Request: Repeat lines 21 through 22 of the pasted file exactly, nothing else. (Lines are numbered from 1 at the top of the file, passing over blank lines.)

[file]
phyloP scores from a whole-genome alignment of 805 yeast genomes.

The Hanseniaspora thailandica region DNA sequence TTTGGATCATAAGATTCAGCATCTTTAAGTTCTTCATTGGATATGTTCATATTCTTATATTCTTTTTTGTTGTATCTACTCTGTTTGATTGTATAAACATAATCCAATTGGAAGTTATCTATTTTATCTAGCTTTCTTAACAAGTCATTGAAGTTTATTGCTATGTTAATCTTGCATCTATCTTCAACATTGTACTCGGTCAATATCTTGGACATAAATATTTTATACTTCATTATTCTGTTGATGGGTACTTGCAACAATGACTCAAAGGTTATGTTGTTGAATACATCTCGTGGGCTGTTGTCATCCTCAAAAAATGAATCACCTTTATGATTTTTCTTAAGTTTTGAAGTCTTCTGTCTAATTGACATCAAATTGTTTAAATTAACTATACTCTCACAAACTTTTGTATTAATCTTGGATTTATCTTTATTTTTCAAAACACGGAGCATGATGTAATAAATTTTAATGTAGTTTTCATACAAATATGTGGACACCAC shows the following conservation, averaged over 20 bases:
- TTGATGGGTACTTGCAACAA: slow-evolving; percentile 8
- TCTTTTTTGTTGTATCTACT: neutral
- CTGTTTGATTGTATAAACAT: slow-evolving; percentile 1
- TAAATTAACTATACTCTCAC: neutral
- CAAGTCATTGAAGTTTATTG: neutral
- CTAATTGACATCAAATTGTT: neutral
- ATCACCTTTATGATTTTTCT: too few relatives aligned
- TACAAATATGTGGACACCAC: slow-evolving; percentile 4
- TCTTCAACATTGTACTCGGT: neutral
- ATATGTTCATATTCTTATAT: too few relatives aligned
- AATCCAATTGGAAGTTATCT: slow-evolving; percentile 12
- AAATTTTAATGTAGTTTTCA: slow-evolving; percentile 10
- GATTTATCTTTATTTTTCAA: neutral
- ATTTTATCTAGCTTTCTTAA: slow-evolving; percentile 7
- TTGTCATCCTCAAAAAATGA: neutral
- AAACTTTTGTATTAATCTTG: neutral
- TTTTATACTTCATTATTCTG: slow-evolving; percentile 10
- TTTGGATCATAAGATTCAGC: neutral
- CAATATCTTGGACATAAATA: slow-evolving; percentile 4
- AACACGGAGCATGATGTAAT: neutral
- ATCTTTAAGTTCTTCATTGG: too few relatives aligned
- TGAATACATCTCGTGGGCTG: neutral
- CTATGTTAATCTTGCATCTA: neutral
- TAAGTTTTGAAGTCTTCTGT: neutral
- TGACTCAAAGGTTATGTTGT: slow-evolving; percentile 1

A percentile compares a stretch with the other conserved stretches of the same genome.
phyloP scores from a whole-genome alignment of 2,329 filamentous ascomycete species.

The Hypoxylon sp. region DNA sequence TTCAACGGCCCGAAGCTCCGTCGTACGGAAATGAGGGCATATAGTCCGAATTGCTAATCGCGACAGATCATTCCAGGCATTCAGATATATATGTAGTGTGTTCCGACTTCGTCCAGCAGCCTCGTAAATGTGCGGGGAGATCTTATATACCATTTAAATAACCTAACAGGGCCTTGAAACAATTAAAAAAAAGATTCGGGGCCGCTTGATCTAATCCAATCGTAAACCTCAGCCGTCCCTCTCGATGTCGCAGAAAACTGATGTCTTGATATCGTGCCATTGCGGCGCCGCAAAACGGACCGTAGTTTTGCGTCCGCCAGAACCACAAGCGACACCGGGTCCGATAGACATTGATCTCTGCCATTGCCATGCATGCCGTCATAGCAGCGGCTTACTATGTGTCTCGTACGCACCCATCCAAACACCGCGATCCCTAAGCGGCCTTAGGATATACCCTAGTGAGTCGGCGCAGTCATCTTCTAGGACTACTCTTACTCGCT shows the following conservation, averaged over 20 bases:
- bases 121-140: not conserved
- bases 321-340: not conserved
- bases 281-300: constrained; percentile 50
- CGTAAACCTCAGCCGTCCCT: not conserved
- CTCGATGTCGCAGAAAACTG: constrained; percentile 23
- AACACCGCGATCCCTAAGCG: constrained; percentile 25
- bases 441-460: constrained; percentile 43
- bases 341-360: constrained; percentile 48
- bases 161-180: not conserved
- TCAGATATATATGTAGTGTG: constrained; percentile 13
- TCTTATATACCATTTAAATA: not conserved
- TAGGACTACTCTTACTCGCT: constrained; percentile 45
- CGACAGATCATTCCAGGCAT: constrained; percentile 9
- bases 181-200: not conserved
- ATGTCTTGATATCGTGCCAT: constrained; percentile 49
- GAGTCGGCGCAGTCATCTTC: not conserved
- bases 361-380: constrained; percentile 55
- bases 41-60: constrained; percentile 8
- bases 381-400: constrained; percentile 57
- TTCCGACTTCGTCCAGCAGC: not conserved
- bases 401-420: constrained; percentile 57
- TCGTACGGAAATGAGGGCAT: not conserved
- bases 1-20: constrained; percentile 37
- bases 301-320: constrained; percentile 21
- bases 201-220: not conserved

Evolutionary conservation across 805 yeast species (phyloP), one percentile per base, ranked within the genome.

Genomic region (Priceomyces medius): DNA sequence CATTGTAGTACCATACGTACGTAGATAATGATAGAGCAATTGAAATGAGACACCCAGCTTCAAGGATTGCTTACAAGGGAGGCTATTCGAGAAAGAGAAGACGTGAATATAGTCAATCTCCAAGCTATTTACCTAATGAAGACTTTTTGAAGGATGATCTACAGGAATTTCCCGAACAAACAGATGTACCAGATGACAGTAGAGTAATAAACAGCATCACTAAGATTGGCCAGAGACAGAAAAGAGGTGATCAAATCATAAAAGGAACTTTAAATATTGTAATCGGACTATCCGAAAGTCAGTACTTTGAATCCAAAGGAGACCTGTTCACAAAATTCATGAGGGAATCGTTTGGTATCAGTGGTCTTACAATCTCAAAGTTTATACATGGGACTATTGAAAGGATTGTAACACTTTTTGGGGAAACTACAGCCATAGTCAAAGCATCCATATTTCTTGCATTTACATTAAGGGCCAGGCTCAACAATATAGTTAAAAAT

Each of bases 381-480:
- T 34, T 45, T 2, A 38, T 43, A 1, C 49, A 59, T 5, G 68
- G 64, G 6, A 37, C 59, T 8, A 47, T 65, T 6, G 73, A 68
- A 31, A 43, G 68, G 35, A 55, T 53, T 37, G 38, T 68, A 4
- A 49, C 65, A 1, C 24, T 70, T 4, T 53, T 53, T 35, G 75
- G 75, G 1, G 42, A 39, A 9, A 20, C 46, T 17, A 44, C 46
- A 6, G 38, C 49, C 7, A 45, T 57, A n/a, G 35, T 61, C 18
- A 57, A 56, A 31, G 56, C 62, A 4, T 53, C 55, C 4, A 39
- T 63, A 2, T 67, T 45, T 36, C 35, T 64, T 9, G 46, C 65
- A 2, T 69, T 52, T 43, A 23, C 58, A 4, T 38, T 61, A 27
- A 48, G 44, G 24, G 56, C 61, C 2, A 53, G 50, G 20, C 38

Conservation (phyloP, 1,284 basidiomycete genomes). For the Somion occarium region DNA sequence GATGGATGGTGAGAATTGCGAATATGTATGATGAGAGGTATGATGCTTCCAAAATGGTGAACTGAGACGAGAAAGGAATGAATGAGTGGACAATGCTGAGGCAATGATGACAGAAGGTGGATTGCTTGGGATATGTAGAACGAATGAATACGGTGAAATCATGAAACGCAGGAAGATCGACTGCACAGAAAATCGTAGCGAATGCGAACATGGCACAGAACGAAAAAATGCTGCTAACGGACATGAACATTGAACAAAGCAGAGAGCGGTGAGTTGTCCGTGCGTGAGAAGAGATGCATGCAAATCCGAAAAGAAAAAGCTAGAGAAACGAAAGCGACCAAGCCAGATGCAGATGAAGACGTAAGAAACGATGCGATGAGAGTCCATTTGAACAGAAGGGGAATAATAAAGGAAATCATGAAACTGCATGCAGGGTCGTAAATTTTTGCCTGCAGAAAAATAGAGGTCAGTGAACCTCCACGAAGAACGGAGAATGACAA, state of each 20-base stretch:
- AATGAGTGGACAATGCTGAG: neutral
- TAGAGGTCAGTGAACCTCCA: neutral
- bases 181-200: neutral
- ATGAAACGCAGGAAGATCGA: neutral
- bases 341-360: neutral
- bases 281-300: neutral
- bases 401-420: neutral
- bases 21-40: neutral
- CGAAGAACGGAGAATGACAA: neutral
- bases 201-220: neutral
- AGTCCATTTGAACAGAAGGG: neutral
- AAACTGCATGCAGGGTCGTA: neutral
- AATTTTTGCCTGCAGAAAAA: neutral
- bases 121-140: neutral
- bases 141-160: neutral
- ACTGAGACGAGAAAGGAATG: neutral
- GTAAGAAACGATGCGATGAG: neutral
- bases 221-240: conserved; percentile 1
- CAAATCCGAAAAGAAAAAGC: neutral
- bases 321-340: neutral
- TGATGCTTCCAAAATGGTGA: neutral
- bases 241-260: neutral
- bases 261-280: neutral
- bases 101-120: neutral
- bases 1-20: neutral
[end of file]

- CAATATCTTGGACATAAATA: slow-evolving; percentile 4
- AACACGGAGCATGATGTAAT: neutral